Will Benson has been an interesting and very polarizing prospect ever since he was taken in the first round by the Indians in 2016. A well thought of high school hitter known for his size (6’5″ 225 lb), Benson had huge power potential with great speed and quite a few holes in his swing. The Indians knew from the start that they’d be getting a high risk, high reward player, but no one could have predicted his 2019 season.
Benson had been on a fairly slow path, playing a full season in Arizona (2016) and Mahoning Valley (2017) before hitting Lake County last year. His offense numbers each season showed the promise of an elite hitter, but with many more failures than successes. His 2018 season was a dramatic disappointment with a .180/.324/.370 batting line and a 102 wRC+.
The extreme outlier in 2018 was an incredible .218 BABIP. Benson has good speed and hits a lot of line drives and fly balls, so one could expect his BABIP to be in the .300 to .320 range and when it sat 100 points below that, it destroyed his batting line. This was obviously unsustainable and it wasn’t shocking that he completely turned things around in 2019.
Still in Lake County, Benson played 62 games with the Captains prior to promotion and hit .272/.371/.604 with a .325 BABIP, 170 wRC+ and 18 home runs. While you could credit this to Benson having a more mature approach at the plate thanks to a second season at this level, his strike out rate was an identical 30% and his walk rate actually dropped from 16% to 14%. His line drive rate also fell and he began to hit more ground balls. Further proof that this was story of luck (or a different baseball) is that hit home run per fly ball rate went from 16% for two straight seasons to 24%! While this number isn’t that insane for a Major League slugger, the current qualified leader in A ball is the Dodgers’ Luke Heyer at 17.7%.
So, in reality Benson isn’t as bad as he looked in Lake County in 2018 or as good as he looked in 2019, but there was no argument that he shouldn’t be in high A. He was promoted to Lynchburg on June 20th, hit two home runs in his first six games, then completely fell off a cliff. The roller coaster that has been Benson’s career thus far is apparently Top Thrill Dragster and after that extremely high peak, fell right back down to the bottom.
Through 43 games, his numbers are even worse in Lynchburg than they were last year in Lake County as he is now hitting .197/.308/.342. Again, one may be tempted to blame the drop of a lack of readiness for the level, but again his strike out rate remained constant at 30% and his walk rate dropped just slightly to 13%. His line drive rate also rose back to his career norm while his infield fly ball rate has dropped. Everything is right where it should be for Benson, yet his lack of home run production has dropped his wRC+ to 89, his first career mark below league average.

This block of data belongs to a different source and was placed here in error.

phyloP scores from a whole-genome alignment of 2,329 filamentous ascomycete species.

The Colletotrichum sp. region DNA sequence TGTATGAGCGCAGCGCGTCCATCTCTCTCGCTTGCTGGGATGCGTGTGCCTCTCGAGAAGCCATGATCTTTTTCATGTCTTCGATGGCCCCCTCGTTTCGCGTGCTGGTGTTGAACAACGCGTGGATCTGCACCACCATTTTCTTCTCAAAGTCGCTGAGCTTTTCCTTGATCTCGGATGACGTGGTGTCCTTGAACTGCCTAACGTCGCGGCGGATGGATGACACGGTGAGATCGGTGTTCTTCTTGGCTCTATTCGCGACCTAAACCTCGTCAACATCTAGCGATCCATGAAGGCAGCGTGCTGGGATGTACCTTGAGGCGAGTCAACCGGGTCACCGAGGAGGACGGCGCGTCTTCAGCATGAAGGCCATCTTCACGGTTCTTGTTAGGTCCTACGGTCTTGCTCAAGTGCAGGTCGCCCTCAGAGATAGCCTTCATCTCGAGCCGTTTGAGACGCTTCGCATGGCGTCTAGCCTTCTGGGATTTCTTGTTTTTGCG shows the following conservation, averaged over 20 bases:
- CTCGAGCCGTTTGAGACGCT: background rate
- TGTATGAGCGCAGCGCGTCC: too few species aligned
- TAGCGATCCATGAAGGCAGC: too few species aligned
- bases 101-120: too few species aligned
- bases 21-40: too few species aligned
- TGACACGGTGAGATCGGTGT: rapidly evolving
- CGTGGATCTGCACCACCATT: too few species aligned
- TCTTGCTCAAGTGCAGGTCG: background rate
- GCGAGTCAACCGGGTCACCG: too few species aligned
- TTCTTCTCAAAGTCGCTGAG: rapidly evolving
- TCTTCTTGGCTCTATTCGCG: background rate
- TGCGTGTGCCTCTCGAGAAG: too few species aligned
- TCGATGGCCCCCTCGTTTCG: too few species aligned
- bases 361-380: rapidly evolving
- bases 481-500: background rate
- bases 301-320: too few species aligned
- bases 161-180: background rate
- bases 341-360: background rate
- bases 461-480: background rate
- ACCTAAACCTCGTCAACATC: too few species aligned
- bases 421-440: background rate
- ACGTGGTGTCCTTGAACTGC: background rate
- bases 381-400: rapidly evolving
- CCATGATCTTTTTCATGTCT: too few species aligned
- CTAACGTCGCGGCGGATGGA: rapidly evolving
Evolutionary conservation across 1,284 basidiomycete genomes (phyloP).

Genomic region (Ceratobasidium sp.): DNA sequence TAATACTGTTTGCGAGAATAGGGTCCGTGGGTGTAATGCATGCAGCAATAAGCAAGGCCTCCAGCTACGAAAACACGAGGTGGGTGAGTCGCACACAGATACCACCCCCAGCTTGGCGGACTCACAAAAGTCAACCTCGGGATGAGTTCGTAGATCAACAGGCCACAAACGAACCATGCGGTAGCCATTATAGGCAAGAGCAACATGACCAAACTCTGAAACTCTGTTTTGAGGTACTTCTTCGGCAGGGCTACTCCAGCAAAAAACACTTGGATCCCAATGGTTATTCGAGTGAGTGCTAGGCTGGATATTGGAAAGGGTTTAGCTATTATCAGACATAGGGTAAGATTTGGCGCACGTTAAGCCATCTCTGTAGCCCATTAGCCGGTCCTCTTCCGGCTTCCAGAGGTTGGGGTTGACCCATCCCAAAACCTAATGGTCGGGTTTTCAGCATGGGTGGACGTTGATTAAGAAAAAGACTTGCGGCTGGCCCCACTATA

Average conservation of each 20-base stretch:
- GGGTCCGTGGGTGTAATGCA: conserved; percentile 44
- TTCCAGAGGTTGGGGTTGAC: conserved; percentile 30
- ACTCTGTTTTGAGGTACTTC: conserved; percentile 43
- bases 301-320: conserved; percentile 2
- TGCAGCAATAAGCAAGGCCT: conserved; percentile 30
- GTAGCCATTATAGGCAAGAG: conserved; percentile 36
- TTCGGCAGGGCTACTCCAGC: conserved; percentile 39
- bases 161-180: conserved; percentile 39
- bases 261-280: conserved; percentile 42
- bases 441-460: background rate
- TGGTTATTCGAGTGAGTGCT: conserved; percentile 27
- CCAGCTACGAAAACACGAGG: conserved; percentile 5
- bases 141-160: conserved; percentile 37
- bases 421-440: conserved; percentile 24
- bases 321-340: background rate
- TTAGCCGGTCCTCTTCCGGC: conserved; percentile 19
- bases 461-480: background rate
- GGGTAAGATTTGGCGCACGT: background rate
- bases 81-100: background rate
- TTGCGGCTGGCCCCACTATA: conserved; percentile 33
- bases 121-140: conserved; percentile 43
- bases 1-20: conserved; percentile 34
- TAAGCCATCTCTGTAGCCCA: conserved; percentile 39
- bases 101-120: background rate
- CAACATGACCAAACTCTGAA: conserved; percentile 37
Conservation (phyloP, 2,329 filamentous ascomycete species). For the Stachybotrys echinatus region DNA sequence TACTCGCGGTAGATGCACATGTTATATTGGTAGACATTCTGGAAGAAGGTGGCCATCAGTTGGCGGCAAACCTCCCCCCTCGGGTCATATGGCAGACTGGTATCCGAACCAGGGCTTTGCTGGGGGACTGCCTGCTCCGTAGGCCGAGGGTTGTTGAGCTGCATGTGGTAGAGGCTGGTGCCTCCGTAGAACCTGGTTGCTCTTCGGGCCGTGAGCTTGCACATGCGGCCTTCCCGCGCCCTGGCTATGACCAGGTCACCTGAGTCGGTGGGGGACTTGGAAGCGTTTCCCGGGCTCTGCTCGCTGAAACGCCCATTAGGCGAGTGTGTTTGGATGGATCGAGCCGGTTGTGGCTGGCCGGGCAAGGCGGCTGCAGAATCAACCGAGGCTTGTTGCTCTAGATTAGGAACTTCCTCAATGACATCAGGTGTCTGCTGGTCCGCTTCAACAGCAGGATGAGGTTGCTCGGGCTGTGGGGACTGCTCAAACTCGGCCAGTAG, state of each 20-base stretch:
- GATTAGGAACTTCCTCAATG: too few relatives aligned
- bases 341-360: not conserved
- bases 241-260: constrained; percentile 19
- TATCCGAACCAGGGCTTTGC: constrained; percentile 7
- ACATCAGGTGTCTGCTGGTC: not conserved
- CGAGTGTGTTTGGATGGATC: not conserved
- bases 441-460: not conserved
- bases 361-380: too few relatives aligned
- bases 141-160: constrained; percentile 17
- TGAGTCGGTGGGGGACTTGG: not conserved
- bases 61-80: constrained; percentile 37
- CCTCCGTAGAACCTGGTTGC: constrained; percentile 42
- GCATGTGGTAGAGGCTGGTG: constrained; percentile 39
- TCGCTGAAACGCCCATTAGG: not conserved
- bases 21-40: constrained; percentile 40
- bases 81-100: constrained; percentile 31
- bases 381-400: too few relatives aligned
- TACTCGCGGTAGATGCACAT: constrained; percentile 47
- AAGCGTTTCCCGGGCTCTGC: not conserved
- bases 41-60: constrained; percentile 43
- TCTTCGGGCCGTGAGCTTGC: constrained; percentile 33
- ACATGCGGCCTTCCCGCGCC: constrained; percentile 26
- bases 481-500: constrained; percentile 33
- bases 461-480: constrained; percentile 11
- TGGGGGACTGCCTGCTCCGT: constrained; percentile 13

This time, BABIP is not to blame. While a bit low at .271, that is certainly within the realm of normalcy for a baseball player. Instead, the crazy out of line stat this time is his HR/FB rate flipping the opposite direction. Instead of being absurdly high, it is now 8%. While he is pulling the ball a little less often than normal, he is doing so at the rate he was every season prior to 2019.
2019 Lynchburg Spray Chart – Baseball SavantThe spray charts above show the difference in hit placement between Lake County (top) and Lynchburg (bottom). The parks are similar in structure with Lynchburg having corners five feet deeper than Lake County, but a center field 10 feet shallower. The extra foul outs to the third base side with the Captains were likely due to the amount of foul territory at Classic Park that doesn’t exist to the same extreme at Calvin Falwell Field in Lynchburg.
If anything, it appears that he is hitting the ball a bit further when he takes it back up the middle or to the opposite field. This is more like his chart from last season (below).
Potentially, this could be evidence that Benson should only try to pull the ball as nearly every bit of contact that has went anywhere but right field this season has been turned into an out. I will leave that argument to others, however. My point, instead, is don’t panic. I believe there is enough evidence to show that this isn’t a case of being underdeveloped and as long as his strike out rate doesn’t rise any more, he still should be seen to have great MLB potential.
In addition, it appears things may be evening out a bit. Over his last game (SSS alert) he has three doubles and a home run, following a 27 game run where he had the same totals. Over those last eight games, he is hitting .310/.447/.517 with a .364 BABIP. I don’t know that Will enjoys amusement parks, but his roller coaster appears to be back on the way up. We will likely have to wait until next season to see if he can keep it there or if his career will continue on in such a diametric fashion.